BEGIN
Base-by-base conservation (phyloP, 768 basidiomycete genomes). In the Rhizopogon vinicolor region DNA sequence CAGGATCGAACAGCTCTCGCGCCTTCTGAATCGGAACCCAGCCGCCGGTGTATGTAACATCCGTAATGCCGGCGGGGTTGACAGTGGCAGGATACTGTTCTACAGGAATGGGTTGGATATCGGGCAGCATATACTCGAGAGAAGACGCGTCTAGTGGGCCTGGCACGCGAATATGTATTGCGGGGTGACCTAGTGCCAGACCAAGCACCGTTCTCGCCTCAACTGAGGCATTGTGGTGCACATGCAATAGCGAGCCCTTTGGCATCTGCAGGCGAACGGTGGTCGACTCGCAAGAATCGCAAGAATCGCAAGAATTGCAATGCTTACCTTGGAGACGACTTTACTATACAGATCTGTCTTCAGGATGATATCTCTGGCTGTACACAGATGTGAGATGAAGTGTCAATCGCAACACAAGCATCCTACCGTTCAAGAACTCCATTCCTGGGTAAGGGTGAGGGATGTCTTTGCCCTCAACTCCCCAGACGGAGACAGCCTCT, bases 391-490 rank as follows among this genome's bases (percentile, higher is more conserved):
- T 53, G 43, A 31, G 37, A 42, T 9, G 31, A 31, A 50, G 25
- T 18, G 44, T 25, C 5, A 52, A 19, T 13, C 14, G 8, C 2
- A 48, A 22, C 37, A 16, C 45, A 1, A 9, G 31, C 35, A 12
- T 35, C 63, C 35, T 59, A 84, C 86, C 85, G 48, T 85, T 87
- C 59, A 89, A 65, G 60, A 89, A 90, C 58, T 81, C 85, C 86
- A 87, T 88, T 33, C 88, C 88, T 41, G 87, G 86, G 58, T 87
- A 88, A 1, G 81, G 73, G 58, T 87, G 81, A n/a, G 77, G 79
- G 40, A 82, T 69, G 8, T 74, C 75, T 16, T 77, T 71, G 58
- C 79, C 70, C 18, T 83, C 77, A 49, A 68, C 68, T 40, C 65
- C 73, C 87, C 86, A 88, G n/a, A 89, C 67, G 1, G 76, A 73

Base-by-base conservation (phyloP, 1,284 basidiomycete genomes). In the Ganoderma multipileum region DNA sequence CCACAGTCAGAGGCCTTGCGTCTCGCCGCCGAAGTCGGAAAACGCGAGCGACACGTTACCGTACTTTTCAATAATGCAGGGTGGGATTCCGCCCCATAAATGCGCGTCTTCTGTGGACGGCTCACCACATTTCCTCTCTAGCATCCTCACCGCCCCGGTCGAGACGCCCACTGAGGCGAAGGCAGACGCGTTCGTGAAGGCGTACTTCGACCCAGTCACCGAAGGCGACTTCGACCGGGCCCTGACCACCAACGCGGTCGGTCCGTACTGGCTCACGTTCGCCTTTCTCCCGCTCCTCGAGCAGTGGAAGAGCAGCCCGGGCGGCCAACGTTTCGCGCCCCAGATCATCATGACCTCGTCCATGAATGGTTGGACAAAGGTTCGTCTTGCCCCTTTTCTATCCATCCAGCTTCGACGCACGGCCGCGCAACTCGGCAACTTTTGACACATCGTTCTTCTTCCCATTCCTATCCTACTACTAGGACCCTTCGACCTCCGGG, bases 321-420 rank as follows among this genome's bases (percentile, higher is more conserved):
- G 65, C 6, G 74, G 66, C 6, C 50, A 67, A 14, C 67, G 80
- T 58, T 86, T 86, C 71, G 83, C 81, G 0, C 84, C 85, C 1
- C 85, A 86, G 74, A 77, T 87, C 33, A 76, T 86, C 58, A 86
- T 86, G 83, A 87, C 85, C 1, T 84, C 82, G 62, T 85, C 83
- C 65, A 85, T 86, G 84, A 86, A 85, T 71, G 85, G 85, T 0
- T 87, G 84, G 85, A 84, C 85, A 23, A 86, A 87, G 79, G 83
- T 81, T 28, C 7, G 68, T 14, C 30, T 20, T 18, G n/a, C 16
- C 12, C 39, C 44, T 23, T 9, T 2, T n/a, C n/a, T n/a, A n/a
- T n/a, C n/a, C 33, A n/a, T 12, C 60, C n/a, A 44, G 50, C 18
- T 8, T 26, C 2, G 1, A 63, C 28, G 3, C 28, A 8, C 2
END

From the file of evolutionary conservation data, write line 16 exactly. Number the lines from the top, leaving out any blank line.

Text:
- T 86, G 83, A 87, C 85, C 1, T 84, C 82, G 62, T 85, C 83